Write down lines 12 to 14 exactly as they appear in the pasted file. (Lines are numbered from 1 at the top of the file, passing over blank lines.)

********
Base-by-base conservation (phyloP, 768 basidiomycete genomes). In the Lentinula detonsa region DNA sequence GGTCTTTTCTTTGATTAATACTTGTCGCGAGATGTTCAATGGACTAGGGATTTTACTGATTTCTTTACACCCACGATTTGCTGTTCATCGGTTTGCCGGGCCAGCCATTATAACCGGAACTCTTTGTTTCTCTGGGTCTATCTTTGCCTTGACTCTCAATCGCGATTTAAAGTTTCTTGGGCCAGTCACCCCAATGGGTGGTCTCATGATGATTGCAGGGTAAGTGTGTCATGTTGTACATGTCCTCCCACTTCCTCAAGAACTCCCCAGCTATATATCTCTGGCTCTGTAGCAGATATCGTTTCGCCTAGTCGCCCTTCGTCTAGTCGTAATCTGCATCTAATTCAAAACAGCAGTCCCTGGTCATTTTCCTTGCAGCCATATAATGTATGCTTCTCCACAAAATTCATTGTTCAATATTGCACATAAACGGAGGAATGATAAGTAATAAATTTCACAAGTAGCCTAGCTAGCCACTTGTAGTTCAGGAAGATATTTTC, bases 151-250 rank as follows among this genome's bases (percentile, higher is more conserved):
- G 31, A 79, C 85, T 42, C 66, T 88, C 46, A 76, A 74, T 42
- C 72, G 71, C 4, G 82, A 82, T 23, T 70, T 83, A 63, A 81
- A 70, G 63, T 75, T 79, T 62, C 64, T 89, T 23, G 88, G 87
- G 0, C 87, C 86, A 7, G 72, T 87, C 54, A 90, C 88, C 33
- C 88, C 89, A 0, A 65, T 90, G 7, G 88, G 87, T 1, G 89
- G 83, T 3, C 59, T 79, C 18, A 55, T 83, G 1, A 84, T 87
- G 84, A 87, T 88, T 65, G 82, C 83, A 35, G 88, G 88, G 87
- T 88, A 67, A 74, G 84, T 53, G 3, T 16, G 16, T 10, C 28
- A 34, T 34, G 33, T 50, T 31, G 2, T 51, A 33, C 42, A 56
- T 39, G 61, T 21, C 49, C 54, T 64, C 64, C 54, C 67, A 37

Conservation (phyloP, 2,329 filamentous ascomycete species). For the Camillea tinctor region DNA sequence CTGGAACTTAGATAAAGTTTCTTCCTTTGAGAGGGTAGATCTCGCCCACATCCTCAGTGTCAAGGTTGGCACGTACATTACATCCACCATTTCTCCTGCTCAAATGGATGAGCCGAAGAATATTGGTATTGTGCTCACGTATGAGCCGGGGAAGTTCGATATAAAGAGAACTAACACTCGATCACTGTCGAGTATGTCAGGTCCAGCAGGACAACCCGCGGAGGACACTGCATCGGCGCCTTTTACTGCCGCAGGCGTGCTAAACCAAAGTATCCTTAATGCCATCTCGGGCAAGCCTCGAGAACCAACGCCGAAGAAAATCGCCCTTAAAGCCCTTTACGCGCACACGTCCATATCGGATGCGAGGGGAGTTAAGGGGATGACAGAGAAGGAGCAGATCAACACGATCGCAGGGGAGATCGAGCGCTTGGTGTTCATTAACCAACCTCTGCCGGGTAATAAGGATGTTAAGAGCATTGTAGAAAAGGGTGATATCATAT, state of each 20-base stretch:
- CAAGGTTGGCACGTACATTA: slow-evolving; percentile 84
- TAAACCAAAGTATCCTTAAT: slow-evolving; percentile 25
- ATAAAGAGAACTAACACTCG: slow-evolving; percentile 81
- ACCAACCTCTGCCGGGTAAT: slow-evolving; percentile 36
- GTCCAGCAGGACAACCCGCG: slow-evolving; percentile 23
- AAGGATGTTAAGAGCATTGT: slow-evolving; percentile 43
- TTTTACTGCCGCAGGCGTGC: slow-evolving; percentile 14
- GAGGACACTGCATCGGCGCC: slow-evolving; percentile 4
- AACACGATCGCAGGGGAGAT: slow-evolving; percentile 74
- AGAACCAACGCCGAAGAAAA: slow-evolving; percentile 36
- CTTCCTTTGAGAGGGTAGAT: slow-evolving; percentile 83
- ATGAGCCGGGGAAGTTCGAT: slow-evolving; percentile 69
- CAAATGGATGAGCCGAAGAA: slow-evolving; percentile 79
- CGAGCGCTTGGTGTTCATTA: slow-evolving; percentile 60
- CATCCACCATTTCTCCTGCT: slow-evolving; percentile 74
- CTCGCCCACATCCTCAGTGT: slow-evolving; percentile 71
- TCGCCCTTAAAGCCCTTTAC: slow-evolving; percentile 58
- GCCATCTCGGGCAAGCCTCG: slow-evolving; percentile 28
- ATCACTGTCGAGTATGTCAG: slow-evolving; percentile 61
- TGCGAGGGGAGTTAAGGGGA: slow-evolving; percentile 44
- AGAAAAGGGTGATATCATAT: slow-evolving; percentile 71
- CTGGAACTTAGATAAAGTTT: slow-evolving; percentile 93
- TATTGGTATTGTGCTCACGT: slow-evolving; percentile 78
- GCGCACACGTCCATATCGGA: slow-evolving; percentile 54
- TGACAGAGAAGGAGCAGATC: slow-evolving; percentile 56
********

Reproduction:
Conservation (phyloP, 2,329 filamentous ascomycete species). For the Camillea tinctor region DNA sequence CTGGAACTTAGATAAAGTTTCTTCCTTTGAGAGGGTAGATCTCGCCCACATCCTCAGTGTCAAGGTTGGCACGTACATTACATCCACCATTTCTCCTGCTCAAATGGATGAGCCGAAGAATATTGGTATTGTGCTCACGTATGAGCCGGGGAAGTTCGATATAAAGAGAACTAACACTCGATCACTGTCGAGTATGTCAGGTCCAGCAGGACAACCCGCGGAGGACACTGCATCGGCGCCTTTTACTGCCGCAGGCGTGCTAAACCAAAGTATCCTTAATGCCATCTCGGGCAAGCCTCGAGAACCAACGCCGAAGAAAATCGCCCTTAAAGCCCTTTACGCGCACACGTCCATATCGGATGCGAGGGGAGTTAAGGGGATGACAGAGAAGGAGCAGATCAACACGATCGCAGGGGAGATCGAGCGCTTGGTGTTCATTAACCAACCTCTGCCGGGTAATAAGGATGTTAAGAGCATTGTAGAAAAGGGTGATATCATAT, state of each 20-base stretch:
- CAAGGTTGGCACGTACATTA: slow-evolving; percentile 84
- TAAACCAAAGTATCCTTAAT: slow-evolving; percentile 25